The Student News Site of Summit High School

The Summit Pinnacle

The Student News Site of Summit High School

The Summit Pinnacle

The Student News Site of Summit High School

The Summit Pinnacle

Navigating Halloween as a Teenager

The unexpected tricks and treats of the holiday

The high school’s queen bee, flanked by her clique of followers, throws the most exclusive Halloween party in town. An invitation is the golden ticket to teenage validation, and one’s costume choice can either cement or shatter their reputation. The host’s massive home adorned with lavish decorations is packed with guests. And as you enter this Halloween wonderland—decked out in a thoughtful, strenuous and  perhaps over-the-top zombie bride costume—judgemental stares fill the room. Everyone else is wearing skin-tight risqué outfits embellished with sequins and tassels, leaving you excluded and embarrassed.

While this is merely just a scene from the 2000s movie “Mean Girls,” this nightmare scenario seems to offer a dramatic look into some teenager’s worst fears as Halloween approaches each year. Teenagers often find that their increasing age turns the holiday into a more stressful event riddled with societal pressures forcing teens to do and wear something “cool.”

 Collectively, teens have to worry about finding a costume that’s not too basic or niche and is Bend-weather appropriate, and choose an activity to do with friends that is somewhat acceptable for a school night and fits unwritten teenage norms. All while having underlying thoughts surrounding social judgements, fear of missing out, balancing independence with safety and meeting parental expectations. 


One of the most pertinent dilemmas that teenage Halloween-goers face is choosing a costume. As kids, it was a matter of picking a favorite superhero, Disney character or just a simple classic like a ghost or witch. But now, it’s about selecting a costume that you won’t get judged for. The pressure to be cool, creative and trendsetting can be paralyzing.

In the past few decades Halloween fashion has made a shift. There’s been a surge in pop culture references, diy vintage styles, and nostalgic costumes. Now, it’s rare to go out on Halloween and not see flocks of people dressed as movie characters or sporting home-made outfits. These patterns definitely influence what’s considered a “cool” outfit.

The search for the perfect costume becomes a quest to strike the right balance between expressing individuality and conforming to the implicit ideas of teen Halloween fashion. It’s no longer about simply dressing up; it’s about making a statement; a statement that won’t lead to social exile on Nov. 1.

The ideal costume is well known but not overdone, casual, easy to create and of course, cute and fun. However, even with the millions of articles stating things like “80+ original, easy to create Halloween costume ideas” or “50 of the best costumes of 2023,” this task is nearly impossible.

Due to the heightened expectations and peer influence some students don’t even try to dress up, not wanting to participate in the extra stress and drama. And while it seems as if it might be easier, attempting to do a group costume can double the tension. Imagine the difficulty of choosing a suitable costume just for yourself, let alone the added complexity of coordinating with 2, or more, other people.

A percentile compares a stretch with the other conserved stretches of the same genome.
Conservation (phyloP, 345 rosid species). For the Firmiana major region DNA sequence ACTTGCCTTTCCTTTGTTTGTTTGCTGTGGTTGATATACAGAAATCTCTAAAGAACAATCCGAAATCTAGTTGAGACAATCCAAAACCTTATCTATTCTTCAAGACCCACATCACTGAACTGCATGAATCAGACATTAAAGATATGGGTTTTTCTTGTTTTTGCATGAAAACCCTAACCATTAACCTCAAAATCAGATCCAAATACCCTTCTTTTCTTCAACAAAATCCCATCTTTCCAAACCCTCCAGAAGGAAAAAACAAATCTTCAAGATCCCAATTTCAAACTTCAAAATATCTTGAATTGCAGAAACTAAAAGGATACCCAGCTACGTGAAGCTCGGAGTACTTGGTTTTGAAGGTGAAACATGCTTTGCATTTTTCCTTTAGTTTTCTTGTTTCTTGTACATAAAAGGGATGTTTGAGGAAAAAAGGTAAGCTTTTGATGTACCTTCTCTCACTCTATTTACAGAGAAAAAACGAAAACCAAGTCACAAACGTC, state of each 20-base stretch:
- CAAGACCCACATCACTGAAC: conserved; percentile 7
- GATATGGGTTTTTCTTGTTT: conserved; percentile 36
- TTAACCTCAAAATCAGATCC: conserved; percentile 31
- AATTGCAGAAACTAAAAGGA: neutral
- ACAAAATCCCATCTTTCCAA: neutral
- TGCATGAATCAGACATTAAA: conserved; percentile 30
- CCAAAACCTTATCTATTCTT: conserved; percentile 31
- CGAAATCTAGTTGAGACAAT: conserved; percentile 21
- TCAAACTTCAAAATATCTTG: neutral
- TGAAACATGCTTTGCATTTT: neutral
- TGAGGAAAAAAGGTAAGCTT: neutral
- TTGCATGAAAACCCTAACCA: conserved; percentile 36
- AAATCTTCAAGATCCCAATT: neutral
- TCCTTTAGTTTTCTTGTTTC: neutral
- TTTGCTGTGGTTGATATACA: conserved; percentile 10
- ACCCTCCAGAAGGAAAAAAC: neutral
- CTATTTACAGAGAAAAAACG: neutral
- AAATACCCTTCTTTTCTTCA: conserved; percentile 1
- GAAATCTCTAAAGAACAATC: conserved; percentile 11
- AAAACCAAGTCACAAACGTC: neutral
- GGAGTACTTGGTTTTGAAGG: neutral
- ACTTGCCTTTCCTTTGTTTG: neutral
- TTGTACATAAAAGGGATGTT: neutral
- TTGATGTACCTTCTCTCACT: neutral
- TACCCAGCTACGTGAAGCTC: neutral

Despite this, to some students, Halloween is still a time to express themselves and create a fun outfit displaying their interests.

“My favorite part of Halloween is dressing up with my friends, I look forward to it every year,” said Summit sophomore Will Jordan. 


Yet, costumes aren’t the only source of Halloween stress for teenagers, there is also the additional looming question of what to do on the night itself. Trick-or-treating might not feel quite as appealing as it once did, and simply staying home may not be an option either.

According to the National Retail Foundation, 68% of consumers are planning to celebrate by handing out candy, 53% are going to be decorating their home or yard, 50% are dressing in costume and 32% of people planning to throw or attend a party.

As a teen your options of how to spend the holiday multiply, bringing up the question: how old is too old to trick or treat? 

In a survey done by the Today show, 16% of adults felt kids should stop trick-or-treating around 17 or 18, while 19% said age 15 or 16, and 1% said kids older than nine shouldn’t participate. 

“I don’t think that there should be an age limit to trick or treating, but you might get weird looks if you’re an 18 year old begging for candy,” said Summit sophomore Violet Rodhouse. “For me, trick or treating isn’t as fun as it used to be but it’s ok if some [teens] still enjoy it.”

This opinion appears to be common and highlights how people feel like this traditional festivity has started to feel less interesting or lame with age. For some teens, trick or treating is still a fun thing to look forward to, however, social norms have been given the power to dictate what activities are accepted.

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About the Contributor
Fiona Cooper
Fiona Cooper, Staff Writer

When she isn’t rotting in her bed munching on snacks, Fiona can often be found creating a to-do list of things that will never get done! She enjoys listening to music and nibbling on a chocolate croissant from Thump with an iced chai in hand. Fiona loves telling overly dramatic stories to her friends, watching stupid sitcoms and hating on spiders. She’s a first-time staff writer here at the Pinnacle and is looking forward to expanding her writing repertoire.

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